February has me alternating between low and high–at least in elevation. Looking back at my journal pages over the last month, time outside alternates between the unravelling of winter’s transformation at low elevations and opportunities to play in winter’s depth at high elevations.
Along the Tranquille River just above its confluence with the Thompson River/Lake Kamloops delta, February is the unrevealing. The layers of snow peel back–a microscale re-enactment of the last Pleistocene deglaciation. Rivulets of water rampage with muddy water sluicing off snow banks and then eddy into pools allowing the silts to drift to the bottom. This unearthing proceeds in fits and starts–influenced by the shape of the land and its shade. Within the river bed, ice extends, broken here and there by dark water rushing downhill. Out on the flats, Tortula moss gleams green under the sage-blue umbrella of individual old sagebrush. Does less snow accumulate here in the winter, allowing Tortula‘s photosynthetic machinery to start chugging earlier? I’ve never totally understood the abundance of Tortula beneath large sagebrush before; today’s pattern of snowmelt offers up one more potential hypothesis to consider.
In the unearthing, brown crawls upward from the valley bottom, hounding the irregular line of remnant snow on valley slopes. The pond at Tranquille Wildlife Management Area is still frozen. I’m disappointed, missing the stately forms of swans on its smooth surface.
A conference takes me up into the lean Subalpine Fir-Engelmann Spruce forest surrounding Sun Peaks. I spend one glorious afternoon out alone gliding down the long slopes of the Holy Cow trail before diving into an intense two day meeting of teaching and learning scholars. On the ski down, there is the deep comfort of muscle rhythm with only a few stops to notice the little things–the sap green underside to the developing alder catkins, the solitude of lunch alone on the side of McGillivray Lake.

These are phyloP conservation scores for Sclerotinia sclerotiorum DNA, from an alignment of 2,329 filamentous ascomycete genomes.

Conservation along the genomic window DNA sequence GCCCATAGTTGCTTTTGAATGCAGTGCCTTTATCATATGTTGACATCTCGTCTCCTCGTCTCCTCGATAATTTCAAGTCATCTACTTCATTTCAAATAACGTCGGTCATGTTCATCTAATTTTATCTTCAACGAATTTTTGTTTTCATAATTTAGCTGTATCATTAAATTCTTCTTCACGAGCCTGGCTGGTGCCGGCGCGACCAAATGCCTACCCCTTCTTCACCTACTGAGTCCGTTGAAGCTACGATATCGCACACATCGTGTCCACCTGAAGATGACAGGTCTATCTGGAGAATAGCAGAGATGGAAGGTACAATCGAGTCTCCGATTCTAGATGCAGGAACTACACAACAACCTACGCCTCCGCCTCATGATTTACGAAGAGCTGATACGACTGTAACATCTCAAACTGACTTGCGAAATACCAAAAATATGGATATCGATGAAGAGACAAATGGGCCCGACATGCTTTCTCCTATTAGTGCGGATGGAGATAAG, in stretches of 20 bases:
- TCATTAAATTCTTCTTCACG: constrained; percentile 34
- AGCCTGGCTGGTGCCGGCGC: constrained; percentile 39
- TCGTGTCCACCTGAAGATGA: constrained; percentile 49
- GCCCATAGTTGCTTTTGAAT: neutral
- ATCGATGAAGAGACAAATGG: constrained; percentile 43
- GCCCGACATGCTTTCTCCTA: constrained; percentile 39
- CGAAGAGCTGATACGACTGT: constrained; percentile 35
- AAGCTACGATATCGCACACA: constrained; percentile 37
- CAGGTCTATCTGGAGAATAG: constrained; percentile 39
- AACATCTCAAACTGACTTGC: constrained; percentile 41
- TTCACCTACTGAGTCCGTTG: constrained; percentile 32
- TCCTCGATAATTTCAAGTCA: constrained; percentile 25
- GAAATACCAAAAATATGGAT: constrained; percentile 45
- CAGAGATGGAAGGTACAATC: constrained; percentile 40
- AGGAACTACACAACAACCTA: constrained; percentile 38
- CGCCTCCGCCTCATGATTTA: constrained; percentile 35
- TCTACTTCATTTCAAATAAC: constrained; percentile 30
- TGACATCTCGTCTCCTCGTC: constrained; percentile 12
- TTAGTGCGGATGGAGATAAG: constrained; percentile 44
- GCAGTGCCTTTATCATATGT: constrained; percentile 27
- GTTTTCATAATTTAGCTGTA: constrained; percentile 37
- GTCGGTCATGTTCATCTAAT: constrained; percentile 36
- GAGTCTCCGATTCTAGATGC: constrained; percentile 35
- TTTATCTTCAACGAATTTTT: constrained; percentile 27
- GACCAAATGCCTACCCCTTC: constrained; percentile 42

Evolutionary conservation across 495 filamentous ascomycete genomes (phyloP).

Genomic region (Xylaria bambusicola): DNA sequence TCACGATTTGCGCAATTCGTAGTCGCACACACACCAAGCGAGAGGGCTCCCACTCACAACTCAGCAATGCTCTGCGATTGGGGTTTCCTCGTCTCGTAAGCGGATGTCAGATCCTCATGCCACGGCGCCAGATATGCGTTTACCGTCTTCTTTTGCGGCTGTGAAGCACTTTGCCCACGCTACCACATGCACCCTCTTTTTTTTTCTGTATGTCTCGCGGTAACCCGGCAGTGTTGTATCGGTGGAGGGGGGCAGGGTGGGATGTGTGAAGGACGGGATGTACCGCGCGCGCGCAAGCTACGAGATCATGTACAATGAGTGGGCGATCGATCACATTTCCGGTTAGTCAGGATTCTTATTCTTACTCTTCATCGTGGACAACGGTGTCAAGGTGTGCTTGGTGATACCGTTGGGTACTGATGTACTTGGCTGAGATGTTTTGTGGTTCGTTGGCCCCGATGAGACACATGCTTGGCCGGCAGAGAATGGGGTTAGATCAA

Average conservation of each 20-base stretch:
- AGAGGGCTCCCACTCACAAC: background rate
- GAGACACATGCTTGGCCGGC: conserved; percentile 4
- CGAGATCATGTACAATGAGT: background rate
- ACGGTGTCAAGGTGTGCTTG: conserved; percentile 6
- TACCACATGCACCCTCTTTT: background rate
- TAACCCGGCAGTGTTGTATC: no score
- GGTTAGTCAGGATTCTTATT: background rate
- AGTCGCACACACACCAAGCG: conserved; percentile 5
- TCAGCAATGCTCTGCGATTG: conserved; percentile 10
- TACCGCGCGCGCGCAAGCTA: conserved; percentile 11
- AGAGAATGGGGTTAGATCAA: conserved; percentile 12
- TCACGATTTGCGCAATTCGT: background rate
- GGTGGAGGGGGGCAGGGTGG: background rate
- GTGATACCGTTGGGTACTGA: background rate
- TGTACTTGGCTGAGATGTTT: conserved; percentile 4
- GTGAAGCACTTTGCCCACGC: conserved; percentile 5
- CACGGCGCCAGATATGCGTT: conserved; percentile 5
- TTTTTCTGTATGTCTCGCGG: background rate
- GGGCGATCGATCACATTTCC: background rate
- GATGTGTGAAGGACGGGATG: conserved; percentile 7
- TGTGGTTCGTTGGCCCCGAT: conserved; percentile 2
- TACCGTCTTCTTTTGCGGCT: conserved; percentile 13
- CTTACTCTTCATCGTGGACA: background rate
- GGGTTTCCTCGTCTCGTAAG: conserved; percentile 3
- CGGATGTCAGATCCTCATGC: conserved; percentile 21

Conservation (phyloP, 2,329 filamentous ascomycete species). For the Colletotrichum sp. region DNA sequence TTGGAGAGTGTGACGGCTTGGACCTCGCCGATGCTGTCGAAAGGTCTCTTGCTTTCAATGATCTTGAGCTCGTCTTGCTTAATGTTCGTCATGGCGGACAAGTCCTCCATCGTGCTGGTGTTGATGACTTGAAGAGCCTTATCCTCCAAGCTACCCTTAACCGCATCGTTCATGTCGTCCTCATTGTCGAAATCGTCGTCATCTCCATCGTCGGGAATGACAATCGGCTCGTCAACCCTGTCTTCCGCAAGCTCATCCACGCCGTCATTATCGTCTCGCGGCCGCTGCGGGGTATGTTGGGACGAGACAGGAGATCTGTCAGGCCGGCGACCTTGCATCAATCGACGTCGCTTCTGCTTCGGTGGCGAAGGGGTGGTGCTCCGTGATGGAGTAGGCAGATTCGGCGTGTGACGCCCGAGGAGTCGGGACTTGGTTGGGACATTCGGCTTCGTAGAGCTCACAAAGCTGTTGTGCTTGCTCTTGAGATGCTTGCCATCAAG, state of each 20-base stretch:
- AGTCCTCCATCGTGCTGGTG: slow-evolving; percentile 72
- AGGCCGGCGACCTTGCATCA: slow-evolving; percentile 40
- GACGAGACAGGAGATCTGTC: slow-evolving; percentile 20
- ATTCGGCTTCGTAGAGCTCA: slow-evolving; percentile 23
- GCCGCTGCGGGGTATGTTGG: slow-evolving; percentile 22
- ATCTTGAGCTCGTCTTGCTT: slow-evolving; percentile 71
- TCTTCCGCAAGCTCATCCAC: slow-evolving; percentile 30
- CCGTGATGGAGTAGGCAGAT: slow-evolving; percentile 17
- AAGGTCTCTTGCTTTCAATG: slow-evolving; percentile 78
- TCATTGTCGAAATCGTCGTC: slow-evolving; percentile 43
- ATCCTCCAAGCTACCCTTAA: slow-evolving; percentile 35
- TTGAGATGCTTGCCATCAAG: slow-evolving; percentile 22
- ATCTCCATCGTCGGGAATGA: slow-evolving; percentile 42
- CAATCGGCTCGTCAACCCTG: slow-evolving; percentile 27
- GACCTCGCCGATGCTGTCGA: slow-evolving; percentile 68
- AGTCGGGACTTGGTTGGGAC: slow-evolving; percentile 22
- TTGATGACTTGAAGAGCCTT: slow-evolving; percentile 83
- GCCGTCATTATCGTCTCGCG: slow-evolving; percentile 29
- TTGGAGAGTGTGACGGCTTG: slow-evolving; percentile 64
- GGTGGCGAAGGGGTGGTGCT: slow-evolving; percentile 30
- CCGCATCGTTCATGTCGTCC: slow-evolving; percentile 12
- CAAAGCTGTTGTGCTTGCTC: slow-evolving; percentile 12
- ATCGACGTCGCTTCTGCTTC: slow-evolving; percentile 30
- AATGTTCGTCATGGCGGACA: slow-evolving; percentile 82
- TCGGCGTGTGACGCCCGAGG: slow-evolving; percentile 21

The final morning I leave my hotel room before it is fully light to glide through deeply falling snow. I have a full day of meetings before me and I have only enough time to warm my muscles and quicken my heart before it is time turn around. But it is in that one moment of stillness at the height of my morning ski that I realize the hidden weight of winter’s silence.
As I stand there, breathing hard, resisting the call of work, the world is alive with movement. Snowflakes fall, drift, lurch earthward. The muffled loss of winter’s sound echoes deepest when the normal noise associated with motion remains absent. Only in deep winter can objects fall from the sky in an endless stream without accompanying thwacks and whacks and thuds.
Winter’s silence is expectation denied.